There are also many other RBPs that have been shown to play a role in embryonic myogenesis or skeletal muscle regeneration, although their post-transcriptional regulatory functions in myoblast proliferation and differentiation may be less extensively studied in comparison with the above-described RBPs. This section presents a non-exhaustive catalog of additional RBPs that are potentially implicated in muscle development and function in the embryo or in the adult.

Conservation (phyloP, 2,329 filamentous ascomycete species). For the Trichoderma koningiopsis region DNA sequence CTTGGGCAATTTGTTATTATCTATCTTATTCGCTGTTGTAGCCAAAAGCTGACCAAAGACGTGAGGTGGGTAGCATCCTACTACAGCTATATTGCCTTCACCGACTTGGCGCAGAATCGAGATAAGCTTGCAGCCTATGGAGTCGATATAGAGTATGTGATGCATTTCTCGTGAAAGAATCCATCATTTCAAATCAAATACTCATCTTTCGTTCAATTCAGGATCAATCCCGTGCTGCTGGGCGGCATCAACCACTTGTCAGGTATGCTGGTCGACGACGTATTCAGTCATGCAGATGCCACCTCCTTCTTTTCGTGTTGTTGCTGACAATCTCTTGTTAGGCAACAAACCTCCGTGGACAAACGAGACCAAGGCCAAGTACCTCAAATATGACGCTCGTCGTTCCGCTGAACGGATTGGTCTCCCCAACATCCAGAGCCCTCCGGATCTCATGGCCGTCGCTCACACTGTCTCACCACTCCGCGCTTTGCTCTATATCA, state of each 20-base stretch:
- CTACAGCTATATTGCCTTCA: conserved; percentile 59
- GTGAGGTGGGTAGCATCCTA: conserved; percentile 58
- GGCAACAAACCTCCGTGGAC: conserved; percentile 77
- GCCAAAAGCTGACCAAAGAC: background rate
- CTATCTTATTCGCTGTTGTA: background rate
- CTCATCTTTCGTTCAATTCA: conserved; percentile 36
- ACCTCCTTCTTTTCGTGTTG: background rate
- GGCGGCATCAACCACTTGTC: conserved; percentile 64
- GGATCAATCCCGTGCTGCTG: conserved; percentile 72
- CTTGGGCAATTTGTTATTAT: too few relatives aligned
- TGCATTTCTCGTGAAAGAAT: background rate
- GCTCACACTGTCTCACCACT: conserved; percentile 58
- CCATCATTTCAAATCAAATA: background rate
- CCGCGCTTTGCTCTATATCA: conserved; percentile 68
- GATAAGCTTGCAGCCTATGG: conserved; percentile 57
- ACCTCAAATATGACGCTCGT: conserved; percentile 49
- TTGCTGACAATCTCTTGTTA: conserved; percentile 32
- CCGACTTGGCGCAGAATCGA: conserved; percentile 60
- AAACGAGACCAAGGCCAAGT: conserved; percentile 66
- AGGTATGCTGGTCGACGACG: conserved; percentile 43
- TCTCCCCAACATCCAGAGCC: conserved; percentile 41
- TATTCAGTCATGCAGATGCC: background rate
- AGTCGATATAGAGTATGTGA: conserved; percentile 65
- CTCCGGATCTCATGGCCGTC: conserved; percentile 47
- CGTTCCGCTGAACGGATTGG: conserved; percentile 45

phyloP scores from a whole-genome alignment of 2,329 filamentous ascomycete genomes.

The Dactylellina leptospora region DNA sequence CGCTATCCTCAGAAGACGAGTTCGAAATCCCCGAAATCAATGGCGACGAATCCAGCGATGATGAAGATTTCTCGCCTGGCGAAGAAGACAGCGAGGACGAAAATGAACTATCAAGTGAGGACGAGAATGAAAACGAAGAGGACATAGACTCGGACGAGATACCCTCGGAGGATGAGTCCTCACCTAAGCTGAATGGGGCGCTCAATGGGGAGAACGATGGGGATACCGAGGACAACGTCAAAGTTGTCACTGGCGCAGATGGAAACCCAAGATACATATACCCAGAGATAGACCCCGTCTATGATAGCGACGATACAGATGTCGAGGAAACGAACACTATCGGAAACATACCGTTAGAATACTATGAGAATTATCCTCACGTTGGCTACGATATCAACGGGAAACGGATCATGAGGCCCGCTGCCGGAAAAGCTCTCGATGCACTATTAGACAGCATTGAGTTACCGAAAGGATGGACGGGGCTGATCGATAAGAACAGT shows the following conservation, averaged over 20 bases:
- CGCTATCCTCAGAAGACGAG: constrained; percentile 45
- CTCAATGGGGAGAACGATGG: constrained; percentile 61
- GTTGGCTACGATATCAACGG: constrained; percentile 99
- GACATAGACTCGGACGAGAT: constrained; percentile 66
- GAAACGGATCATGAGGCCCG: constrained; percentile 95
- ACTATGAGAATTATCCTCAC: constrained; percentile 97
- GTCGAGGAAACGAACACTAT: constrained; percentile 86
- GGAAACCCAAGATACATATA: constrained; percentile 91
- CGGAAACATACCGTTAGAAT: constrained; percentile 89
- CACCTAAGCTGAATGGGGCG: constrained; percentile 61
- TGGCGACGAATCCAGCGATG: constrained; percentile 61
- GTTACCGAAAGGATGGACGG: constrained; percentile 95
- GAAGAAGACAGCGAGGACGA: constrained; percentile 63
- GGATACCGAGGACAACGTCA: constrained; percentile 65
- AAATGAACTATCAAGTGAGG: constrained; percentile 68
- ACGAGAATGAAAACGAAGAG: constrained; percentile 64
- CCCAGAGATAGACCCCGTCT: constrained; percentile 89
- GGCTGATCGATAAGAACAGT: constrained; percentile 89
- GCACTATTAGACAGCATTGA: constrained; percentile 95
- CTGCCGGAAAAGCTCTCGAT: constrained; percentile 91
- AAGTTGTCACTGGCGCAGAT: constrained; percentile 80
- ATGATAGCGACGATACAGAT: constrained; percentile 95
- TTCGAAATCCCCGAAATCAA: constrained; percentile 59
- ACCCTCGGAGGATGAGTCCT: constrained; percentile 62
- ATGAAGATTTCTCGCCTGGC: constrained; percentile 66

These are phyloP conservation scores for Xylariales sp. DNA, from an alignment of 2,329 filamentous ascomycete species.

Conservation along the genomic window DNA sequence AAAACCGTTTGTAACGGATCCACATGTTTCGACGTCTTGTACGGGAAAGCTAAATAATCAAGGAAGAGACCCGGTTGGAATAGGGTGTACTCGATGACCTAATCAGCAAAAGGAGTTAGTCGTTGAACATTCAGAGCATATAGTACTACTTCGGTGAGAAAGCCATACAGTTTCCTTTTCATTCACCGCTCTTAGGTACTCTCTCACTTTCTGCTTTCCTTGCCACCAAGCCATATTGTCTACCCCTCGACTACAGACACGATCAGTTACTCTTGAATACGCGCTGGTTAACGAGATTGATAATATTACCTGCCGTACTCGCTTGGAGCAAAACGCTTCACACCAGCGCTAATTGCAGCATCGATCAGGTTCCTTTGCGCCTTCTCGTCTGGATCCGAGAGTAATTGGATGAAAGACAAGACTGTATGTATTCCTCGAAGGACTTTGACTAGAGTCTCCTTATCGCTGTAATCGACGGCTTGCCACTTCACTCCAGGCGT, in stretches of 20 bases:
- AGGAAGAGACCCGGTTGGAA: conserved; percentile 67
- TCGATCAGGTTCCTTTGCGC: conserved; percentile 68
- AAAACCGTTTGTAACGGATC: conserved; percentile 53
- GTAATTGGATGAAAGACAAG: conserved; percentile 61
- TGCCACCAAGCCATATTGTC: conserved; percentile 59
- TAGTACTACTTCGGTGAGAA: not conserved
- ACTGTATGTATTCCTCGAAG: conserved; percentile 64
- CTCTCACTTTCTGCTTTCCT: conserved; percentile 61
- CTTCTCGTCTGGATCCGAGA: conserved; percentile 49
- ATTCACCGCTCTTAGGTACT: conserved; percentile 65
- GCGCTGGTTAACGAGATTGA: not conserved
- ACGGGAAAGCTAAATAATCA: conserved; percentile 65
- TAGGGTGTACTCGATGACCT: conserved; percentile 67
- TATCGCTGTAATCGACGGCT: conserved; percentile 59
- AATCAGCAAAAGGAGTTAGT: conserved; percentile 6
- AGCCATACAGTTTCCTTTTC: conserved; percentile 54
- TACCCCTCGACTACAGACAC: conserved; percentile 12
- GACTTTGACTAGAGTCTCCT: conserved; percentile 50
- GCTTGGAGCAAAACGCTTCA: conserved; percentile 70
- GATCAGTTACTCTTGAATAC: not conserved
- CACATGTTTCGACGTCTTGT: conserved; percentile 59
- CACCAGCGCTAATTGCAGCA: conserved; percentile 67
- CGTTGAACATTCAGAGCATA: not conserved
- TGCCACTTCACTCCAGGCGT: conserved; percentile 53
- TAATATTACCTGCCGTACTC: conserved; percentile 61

ErbB3-binding protein 1 (EBP1) participates in ErbB3 receptor signaling. It is mainly accumulated in the nucleus of differentiating C2C12 myoblasts and activated mouse satellite cells, but preferentially localized in the cytoplasm of differentiated myotubes. Knockdown of Ebp1 inhibits the proliferation and differentiation of C2C12 myoblasts and activated satellite cells (Figeac et al., 2014). In chick embryos, EBP1 is predominantly expressed in the epithelial dermomyotome and is required for myogenic differentiation of muscle progenitor cells (Figeac et al., 2014). Nevertheless, the role of EBP1 in embryonic myogenesis may be independent of its interaction with the ErbB3 receptor as the two proteins are expressed in distinct domains within the somite. Consistently, there is evidence that it promotes differentiation of chicken myoblasts through inhibition of SMAD2/3 signaling (Yu et al., 2017), but the exact post-transcriptional mechanism remains unclear.